New Study: Treadmill Desks Boost Productivity
If you use a treadmill desk, will it make you better at your job? Sales of the $4,500 set-ups are on the rise, but until now there has been scant evidence that they increase productivity. Avner Ben-Ner, a professor at the University of Minnesota’s Carlson School of Management, has published a yearlong study in the science and medical journal PLOS ONE, showing that the desks boost job performance. Other studies have already established that they’re good for workers’ long-term health. “We know that being cramped and still isn’t good for anybody,” he says.
That’s also the view of Dr. James Levine, an endocrinologist at the Mayo Clinic in Phoenix who has been a longtime advocate of the need for office workers to get out of their chairs. Levine approached Ben-Ner to do the productivity study in part because Ben-Ner himself works at a standing desk and when he’s in his home office, punctuates his day with vigorous 10- or 20-minute workouts on a treadmill. A former marathoner, Ben-Ner, 63, says he finds his routine invigorating rather than exhausting.
Through Levine and a colleague, Ben-Ner connected with Educational Credit Management Corporation, a student loan company in a St. Paul suburb that agreed to invite its 400 sedentary workers to participate in the study. The company bought 40 Walkstation treadmill desks from Steelcase, the office furniture supplier, and then asked for volunteers. (Levine collaborated with Steelcase in the past on its Walkstation design; the first desks came out in 2007.)
Forty-three workers (including three alternates) stepped forward and Ben-Nur tracked them for a year, with half the group starting in June 2008 and the rest joining in December. Ben-Ner found that workers’ productivity dropped at first while they got the hang of typing and using a mouse while walking. The treadmill doesn’t move too fast. Its maximum speed is two miles per hour. But it’s still a change from sitting totally still.
Within four to six months, workers had become accustomed to their new routines and the three performance metrics that Ben-Ner measured, quality of work, quantity of work and the quality of exchanges with colleagues, all steadily improved, according to a weekly survey the workers filled out. The surveys measured performance on a 10-point scale. Walkers scored their productivity at the end of the study as increasing by 0.69. Supervisors also filled out weekly surveys that rated both treadmill users and those who sat at traditional desks. By the end of the year, study participants scored a point higher when the treadmill desk was in their office than when it was not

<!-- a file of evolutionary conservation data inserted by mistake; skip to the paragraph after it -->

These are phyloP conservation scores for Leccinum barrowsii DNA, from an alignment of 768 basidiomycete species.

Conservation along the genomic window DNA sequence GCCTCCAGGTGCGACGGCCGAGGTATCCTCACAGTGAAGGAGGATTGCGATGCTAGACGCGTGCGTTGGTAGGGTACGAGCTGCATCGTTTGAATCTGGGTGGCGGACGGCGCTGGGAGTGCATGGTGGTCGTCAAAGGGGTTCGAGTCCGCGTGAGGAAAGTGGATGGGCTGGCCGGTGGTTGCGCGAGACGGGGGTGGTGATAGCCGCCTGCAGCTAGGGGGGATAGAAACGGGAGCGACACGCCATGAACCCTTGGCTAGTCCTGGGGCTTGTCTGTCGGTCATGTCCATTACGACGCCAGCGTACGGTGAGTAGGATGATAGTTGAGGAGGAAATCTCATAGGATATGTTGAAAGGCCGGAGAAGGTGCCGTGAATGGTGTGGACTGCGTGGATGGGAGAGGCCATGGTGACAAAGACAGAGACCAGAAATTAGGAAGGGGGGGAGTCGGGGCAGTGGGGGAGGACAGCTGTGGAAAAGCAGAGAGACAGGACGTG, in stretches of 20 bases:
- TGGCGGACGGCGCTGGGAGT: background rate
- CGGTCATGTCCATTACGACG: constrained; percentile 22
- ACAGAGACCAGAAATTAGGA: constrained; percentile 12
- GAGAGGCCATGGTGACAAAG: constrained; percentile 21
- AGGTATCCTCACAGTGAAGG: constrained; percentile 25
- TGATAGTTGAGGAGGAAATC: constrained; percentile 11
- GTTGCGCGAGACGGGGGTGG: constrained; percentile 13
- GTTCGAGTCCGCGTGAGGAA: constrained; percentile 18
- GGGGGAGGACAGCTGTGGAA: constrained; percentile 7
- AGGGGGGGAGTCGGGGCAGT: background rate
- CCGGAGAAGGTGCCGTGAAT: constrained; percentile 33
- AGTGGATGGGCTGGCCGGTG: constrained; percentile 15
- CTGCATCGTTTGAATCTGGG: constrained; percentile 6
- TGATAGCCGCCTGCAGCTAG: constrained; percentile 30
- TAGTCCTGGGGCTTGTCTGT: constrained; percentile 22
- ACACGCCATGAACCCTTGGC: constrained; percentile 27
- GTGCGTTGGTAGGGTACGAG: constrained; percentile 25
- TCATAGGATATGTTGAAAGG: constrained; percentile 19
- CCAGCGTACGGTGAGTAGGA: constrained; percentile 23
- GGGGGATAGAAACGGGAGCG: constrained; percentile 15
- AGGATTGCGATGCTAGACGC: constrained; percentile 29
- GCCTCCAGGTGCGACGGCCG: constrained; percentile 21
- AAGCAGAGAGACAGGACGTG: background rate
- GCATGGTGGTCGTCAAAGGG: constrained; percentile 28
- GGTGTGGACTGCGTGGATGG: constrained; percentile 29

The results are striking because previous studies haven’t shown a productivity boost. A 2009 study showed that treadmill desk users suffered a loss of as much as 10% in the ability to perform fine motor skills like typing and mouse-clicking and they also did worse on solving math problems. Also, though a slew of studies have documented weight loss and other health benefits, accidents can happen. A story last year in The Wall Street Journal reported that Toyota North America had given permission to workers to bring in their own treadmill desks, but employee enthusiasm waned after a woman took a spill. The Journal story also reported on an online forum for desk treadmill workers, some of whom complained of Achilles tendon injuries and electric shocks from the static build-up in the machines, though manufacturers say those problems can be fixed by using a rubber base and building up slowly to full-time walking.
The new study shows that given a few months, workers master the fine motor challenges and perform better than their sedentary colleagues.
As for worker health, using the same data set in the productivity study, Ben-Ner, Levine and five other professors published an April 2013 article in the journal Obesity, showing that study participants lost as much as eight pounds over the course of a year. Ben-Ner points out that weight-bearing and increasing circulation can also prevent osteoporosis, diabetes and vascular disease, with obvious benefits to employers, given how costly those maladies can be to treat. “You can wipe out the cost of the fanciest treadmill in half a year of treatment,” he points out.
What does this research mean for the future of the workplace? Ben-Ner predicts that companies will realize that it’s healthy and productive to keep their workers moving, and may even elect to install moving floors underneath desks, so they don’t have to buy individual treadmills. He also points to a paper by Carlson School of Management colleague Joan Meyers-Levy who found that high ceilings can make workers more creative, and to research showing that exposure to natural light improves workplace performance by enhancing workers’ sleep (those with office windows slept 46 minutes more per night than those who had no windows).
Will we all soon walk through our days on moving floors in high-ceilinged rooms bathed in natural light? “Companies and individuals are shortsighted,” Ben-Ner concedes. “If we can make a buck today, we will give up two bucks next year, whether it makes sense or not.” But in his mind, it makes infinitely more sense to give treadmill desks a try. “The benefits are clear.”